After selecting a reference or uploading a gene list, another violin plot and slider will be visible. In this tutorial, we set a mitochondrial fraction upper bound of 15%. This threshold will vary depending on your experiment.

After filtering, the next step is to determine the type of plot to generate. It is possible to generate a t-SNE and/or UMAP projection. Selecting both projections will double the processing time.

Under the Adjust reanalyze parameters (for advanced users) drop-down menu, it is possible to enter custom parameters for the dimensionality reduction used for clustering, or the parameters for generating the t-SNE and UMAP plots respectively. For each parameter, there are detailed instructions if you select Learn more. Defaults are recommended, and no action is necessary if the default values are acceptable. In this tutorial, a t-SNE projection with default reanalyze parameters was selected.

Finally, the last step is to name the reanalyzed dataset. The name will be used in the main window as both the projection and clustering category, so it should be recognizable. In this tutorial, we use the name "reanalyzed disease states".

Click the Reanalyze button to kick off the algorithms. In the background, Loupe will run virtually the same principal components, Louvain clustering, and t-SNE algorithms as the Cell Ranger pipeline.

Run time will depend on your local machine speed, but is most dependent on the number of barcodes going into the reanalysis, and whether you are running a t-SNE projection, a UMAP projection, or both. If only generating a single projection, expect most datasets under 10,000 cells to reprocess in less than two minutes. Larger datasets above 30,000 cells may take over 10 minutes, and there is a hard cap at 100,000 cells. Datasets near that 100,000-cell limit may take nearly an hour to process. Generating both a t-SNE and a UMAP projection will double the processing time. To reduce run time, consider only generating a UMAP projection, which will complete in roughly half the time compared to a t-SNE projection for datasets of 20,000 cells and above.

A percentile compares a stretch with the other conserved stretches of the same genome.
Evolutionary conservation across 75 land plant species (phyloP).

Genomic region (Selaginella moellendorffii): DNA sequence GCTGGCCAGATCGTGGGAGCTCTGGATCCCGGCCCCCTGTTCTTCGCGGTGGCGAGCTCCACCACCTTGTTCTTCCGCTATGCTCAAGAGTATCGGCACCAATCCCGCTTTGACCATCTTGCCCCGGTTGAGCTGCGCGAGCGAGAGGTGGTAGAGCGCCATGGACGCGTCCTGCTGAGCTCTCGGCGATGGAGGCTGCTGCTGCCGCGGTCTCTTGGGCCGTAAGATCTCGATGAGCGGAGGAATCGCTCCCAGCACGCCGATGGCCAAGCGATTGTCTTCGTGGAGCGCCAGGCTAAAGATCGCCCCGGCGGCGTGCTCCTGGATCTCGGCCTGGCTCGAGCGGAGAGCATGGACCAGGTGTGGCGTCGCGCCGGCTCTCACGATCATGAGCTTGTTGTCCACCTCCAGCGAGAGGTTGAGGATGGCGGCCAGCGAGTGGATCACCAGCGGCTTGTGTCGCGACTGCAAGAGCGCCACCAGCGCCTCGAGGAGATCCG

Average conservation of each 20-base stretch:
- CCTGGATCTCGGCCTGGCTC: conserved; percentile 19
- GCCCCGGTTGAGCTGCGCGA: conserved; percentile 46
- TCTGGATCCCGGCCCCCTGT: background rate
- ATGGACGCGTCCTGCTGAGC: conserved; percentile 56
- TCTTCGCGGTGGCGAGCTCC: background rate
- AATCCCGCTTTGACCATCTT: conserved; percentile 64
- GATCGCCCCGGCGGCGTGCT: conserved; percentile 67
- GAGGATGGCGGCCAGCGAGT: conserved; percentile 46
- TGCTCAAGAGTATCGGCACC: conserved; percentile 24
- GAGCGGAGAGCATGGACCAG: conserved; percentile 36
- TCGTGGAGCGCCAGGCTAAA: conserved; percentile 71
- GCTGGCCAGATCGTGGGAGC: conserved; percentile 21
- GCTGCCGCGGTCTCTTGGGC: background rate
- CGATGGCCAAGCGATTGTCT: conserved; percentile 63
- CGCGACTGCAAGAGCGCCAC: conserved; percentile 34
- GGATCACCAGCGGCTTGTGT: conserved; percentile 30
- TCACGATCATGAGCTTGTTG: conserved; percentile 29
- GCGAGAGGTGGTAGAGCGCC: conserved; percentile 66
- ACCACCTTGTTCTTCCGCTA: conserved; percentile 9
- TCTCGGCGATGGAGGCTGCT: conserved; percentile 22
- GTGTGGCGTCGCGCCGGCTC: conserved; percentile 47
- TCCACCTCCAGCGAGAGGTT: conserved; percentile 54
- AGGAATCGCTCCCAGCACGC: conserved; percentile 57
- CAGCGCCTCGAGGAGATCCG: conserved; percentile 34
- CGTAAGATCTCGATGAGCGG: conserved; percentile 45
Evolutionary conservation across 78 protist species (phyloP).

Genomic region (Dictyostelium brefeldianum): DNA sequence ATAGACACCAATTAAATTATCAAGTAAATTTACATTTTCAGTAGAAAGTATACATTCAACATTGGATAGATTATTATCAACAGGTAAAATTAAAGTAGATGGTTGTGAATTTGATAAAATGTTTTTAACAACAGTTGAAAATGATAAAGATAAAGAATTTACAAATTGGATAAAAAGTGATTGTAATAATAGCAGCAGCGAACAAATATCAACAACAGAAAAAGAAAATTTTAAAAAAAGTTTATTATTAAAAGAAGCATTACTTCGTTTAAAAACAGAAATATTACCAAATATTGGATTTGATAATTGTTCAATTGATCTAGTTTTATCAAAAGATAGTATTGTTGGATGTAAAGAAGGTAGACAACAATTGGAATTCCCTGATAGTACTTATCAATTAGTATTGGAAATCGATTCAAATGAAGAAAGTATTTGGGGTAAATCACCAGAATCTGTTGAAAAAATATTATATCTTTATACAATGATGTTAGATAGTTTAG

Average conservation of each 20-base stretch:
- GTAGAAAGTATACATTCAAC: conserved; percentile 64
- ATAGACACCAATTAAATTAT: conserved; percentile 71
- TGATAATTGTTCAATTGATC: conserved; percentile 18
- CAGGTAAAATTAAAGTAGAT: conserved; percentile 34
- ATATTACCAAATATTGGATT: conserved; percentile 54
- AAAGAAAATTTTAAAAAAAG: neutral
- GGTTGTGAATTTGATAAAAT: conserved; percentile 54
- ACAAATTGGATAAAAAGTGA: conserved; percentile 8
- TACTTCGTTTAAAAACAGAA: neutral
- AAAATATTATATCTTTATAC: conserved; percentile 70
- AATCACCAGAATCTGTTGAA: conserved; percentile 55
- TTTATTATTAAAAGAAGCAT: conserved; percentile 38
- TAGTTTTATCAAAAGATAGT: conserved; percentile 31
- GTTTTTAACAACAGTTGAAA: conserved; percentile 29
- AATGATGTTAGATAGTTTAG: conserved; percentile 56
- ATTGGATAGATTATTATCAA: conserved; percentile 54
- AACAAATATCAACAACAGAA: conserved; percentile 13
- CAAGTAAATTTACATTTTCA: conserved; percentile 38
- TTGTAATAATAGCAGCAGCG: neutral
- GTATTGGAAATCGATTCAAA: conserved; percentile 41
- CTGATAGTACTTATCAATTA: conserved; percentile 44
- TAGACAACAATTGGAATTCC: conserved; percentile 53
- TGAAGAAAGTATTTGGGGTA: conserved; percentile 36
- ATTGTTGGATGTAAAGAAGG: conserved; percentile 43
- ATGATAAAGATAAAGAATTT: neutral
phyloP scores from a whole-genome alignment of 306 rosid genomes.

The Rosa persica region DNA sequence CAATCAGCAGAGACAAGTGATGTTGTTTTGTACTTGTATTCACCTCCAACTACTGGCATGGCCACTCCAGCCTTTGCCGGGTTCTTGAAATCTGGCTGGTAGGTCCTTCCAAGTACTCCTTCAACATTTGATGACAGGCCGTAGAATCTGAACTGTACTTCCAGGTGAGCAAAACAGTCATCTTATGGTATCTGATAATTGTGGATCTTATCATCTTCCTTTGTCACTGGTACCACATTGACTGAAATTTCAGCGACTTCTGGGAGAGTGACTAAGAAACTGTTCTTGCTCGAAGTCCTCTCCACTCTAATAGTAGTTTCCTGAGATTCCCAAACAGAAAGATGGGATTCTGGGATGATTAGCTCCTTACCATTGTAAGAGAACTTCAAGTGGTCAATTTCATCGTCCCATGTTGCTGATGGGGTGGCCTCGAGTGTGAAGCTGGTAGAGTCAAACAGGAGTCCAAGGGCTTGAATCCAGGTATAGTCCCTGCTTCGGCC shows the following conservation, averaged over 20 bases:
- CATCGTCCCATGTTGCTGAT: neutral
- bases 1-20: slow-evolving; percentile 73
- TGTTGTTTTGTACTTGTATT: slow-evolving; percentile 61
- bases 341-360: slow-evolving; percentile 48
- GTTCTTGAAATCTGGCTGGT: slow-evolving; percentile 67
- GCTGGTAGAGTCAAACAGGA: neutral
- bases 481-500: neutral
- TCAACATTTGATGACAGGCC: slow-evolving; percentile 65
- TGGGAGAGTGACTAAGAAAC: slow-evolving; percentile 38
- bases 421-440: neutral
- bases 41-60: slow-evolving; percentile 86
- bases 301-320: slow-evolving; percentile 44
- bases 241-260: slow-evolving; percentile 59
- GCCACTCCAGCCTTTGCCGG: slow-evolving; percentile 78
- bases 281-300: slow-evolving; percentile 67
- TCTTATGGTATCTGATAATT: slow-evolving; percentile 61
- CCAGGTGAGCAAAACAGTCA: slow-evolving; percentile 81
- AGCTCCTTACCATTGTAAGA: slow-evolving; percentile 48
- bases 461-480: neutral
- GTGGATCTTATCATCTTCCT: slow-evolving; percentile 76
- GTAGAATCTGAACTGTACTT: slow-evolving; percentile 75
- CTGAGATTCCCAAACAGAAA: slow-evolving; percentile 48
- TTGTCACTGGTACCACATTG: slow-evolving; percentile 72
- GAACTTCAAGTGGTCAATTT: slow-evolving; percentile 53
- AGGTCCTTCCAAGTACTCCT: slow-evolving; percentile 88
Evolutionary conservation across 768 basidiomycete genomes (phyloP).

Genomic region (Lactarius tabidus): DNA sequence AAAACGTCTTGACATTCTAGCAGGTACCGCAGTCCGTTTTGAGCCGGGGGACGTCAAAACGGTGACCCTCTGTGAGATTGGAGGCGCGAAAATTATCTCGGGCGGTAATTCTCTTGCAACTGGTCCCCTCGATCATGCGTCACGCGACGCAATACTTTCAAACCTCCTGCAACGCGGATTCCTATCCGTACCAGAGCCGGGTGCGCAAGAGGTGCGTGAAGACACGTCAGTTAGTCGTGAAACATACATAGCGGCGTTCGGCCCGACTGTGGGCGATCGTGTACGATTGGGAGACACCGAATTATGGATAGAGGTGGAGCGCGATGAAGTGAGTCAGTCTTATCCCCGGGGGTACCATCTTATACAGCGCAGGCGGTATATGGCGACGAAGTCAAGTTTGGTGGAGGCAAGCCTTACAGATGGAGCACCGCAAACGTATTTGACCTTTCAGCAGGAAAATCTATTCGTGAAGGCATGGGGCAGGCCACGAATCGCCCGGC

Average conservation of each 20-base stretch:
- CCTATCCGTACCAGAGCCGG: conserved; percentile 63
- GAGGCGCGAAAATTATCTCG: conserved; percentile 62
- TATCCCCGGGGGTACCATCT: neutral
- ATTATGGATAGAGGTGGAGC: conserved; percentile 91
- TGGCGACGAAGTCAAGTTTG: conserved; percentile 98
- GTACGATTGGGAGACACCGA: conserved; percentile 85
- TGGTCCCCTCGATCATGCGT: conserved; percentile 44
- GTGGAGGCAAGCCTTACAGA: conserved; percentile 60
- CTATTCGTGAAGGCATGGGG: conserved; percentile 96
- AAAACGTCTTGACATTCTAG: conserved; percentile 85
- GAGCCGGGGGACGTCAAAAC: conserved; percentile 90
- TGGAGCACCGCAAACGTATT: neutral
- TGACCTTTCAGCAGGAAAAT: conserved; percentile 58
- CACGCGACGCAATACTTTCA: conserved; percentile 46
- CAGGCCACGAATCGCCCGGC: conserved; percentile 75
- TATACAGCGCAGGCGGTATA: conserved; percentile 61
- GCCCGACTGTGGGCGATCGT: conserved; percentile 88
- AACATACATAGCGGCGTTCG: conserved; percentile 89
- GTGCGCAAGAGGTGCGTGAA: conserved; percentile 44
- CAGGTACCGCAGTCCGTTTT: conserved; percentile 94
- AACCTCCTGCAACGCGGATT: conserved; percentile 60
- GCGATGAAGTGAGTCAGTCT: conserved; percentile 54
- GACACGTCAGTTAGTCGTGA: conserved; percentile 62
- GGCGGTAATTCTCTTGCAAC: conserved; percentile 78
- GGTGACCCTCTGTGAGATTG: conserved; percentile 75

Once the reanalysis is complete, you should see the following:

In Loupe Browser v6.0 and later, you can export a CSV file with the projection coordinates for the t-SNE and/or UMAP projection(s) that were generated from this window by clicking Export Projection(s).

When reanalysis completes, click on the Done button, which will close the workflow window, and bring up the new projection and category in the main window. You can now find it under a separate Analysis category in the View Selector menu. You can also export the projection CSV file by clicking the three vertical dots on the View Selector for each plot type: